The hon. Gentleman makes a fair point. However, he was earlier praising the role of the sector skills councils in determining, through labour market information, the kind of economically valuable skills and the qualifications that reflect those skills; it is that which drives the system. I agree with him; it is in exactly the direction that we wish to proceed.
The hon. Gentleman also argues that there may be other courses and other developments, and we recognise that. However, if we are serious about allocating public money—the taxpayers’ money—to those areas where there has been a market failure, whether in literacy or numeracy or in the level 2 qualifications that meet the employers’ needs, it is right to focus those resources on places where market failures have occurred so that we can get people into learning for the first time.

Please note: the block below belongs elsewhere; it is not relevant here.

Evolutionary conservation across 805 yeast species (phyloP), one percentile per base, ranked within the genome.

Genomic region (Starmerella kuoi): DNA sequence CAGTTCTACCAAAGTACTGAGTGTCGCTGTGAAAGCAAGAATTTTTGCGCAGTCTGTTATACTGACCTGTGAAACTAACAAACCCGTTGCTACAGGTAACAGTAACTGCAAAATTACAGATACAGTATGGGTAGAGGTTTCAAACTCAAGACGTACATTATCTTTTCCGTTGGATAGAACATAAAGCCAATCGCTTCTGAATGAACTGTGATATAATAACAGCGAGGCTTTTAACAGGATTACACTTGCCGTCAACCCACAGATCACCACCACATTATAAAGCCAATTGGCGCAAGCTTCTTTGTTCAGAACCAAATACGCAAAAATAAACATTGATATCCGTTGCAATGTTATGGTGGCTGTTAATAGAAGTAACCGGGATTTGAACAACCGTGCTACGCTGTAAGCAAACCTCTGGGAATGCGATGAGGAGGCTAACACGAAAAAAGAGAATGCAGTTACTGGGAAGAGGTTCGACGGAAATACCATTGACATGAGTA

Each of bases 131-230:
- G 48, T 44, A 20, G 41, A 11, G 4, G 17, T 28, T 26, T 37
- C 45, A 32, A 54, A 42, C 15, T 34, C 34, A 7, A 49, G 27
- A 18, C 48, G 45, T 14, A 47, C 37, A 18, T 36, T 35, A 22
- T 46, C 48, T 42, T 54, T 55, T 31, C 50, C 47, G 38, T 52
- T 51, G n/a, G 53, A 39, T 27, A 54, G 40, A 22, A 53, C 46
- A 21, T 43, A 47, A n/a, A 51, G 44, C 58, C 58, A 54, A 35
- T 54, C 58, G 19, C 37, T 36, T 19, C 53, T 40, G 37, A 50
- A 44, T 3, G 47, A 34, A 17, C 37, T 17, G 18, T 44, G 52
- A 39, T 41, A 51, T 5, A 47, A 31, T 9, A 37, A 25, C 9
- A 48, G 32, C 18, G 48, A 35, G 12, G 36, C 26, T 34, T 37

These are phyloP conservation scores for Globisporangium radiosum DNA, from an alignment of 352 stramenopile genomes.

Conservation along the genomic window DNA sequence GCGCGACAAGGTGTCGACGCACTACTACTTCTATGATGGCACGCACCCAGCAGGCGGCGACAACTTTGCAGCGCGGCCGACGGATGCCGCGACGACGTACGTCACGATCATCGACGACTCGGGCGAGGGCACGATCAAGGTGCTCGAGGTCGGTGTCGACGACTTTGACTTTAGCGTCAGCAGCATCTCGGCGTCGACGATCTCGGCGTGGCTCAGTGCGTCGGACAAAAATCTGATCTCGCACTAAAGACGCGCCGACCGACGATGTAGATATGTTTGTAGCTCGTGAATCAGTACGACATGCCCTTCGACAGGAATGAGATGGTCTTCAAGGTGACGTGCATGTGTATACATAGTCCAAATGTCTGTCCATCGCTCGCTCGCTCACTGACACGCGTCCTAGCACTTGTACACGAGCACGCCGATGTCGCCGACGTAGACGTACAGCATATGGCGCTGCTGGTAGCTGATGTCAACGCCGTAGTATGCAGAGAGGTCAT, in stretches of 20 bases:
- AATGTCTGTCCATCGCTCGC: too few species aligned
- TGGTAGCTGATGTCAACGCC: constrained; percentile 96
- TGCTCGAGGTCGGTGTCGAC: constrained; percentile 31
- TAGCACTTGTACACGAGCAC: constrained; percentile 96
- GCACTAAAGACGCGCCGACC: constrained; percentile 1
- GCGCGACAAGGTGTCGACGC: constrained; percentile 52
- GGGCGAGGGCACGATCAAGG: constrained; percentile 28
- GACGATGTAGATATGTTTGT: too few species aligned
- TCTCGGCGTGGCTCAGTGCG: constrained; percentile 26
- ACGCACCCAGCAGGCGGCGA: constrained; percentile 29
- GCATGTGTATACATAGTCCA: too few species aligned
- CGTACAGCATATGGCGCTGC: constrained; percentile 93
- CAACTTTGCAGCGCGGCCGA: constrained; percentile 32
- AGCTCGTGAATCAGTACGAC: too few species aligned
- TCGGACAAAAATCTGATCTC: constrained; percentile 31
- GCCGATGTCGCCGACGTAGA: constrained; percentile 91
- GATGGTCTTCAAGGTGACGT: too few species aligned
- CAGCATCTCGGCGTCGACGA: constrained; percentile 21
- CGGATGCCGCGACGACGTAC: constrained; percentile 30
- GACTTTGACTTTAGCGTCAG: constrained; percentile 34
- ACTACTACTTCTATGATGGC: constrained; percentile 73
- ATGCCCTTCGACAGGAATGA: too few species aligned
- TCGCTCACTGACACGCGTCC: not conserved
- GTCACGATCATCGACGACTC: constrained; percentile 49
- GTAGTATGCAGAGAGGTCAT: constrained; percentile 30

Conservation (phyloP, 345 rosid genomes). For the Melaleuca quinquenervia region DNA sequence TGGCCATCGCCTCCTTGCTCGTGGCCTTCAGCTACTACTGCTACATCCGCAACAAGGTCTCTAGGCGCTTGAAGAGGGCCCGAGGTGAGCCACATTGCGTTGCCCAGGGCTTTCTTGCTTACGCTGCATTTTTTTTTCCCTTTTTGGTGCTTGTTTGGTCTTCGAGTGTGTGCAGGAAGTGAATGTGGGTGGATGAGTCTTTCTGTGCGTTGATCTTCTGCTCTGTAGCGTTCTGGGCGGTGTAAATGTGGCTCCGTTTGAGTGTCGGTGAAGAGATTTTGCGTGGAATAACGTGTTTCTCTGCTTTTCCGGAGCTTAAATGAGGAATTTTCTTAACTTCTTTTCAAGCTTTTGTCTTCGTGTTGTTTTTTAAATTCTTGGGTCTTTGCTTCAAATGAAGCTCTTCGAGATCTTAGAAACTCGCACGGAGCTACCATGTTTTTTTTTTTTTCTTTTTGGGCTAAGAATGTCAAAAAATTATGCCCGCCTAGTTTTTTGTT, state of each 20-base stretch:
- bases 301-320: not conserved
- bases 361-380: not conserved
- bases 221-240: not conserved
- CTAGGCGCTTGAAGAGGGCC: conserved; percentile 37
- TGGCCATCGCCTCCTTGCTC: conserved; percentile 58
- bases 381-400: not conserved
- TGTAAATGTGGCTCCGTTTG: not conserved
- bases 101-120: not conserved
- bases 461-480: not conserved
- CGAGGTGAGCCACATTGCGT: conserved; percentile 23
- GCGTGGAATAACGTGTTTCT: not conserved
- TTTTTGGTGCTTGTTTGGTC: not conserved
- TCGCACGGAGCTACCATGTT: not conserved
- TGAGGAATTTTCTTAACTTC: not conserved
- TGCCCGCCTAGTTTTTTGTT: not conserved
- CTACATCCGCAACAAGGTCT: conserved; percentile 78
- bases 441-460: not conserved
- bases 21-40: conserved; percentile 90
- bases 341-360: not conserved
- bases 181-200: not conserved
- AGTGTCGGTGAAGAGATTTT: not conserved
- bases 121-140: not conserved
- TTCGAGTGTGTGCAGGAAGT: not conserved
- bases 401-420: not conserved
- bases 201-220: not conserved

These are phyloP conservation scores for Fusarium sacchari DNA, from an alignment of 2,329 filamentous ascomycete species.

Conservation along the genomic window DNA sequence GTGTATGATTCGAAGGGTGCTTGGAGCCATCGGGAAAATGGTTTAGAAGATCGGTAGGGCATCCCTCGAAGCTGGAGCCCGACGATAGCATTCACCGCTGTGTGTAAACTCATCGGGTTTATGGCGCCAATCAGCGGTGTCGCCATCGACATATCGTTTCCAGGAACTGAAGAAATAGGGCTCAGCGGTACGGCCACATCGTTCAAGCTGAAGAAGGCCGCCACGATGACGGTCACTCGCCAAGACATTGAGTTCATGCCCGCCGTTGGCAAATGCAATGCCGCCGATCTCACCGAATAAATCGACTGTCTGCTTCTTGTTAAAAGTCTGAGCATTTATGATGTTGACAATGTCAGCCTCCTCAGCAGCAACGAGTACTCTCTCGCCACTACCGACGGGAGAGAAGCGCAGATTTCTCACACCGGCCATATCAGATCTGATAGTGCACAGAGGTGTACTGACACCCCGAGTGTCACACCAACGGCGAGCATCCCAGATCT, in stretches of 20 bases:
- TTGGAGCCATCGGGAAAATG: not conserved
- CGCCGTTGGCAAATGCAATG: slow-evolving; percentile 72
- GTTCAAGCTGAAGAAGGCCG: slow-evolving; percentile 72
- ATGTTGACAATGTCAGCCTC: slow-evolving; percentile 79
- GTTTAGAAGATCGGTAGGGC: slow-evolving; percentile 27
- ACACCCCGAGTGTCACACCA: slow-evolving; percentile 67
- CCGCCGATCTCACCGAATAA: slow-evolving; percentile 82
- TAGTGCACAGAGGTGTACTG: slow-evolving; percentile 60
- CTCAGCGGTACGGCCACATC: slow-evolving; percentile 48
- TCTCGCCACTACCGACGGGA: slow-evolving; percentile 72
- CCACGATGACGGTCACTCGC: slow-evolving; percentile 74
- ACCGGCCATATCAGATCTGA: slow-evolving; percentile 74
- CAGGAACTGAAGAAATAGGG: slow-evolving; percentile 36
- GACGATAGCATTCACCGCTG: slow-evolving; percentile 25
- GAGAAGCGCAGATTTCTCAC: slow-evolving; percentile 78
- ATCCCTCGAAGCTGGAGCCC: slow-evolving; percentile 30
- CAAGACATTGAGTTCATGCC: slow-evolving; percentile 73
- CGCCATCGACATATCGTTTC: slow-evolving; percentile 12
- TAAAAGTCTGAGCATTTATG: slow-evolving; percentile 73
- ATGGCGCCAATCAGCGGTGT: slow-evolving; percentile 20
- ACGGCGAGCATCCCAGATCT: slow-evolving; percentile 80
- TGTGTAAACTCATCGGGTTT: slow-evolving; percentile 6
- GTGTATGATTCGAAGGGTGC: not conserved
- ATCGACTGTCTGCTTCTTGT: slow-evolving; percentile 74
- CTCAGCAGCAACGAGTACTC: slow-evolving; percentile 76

The hon. Gentleman will know of learners, and I have certainly met many, for whom the light bulb was switched on when they undertook their first course, perhaps in literacy; they became switched on to learning in a way that had never happened before, because of the education system’s failure. From that moment, they started on a progression, going on courses that they would never have taken up previously.
The philosophy of taking people who have been let down in the past and focusing resources on them, putting them on the first rungs of that ladder to learning, is important for them, their families and communities; but it also benefits the employers who provide the job opportunities, promotion, productivity and so on. It is not either/or; it is both. As for public money, we must clearly focus our resources on those who need it most.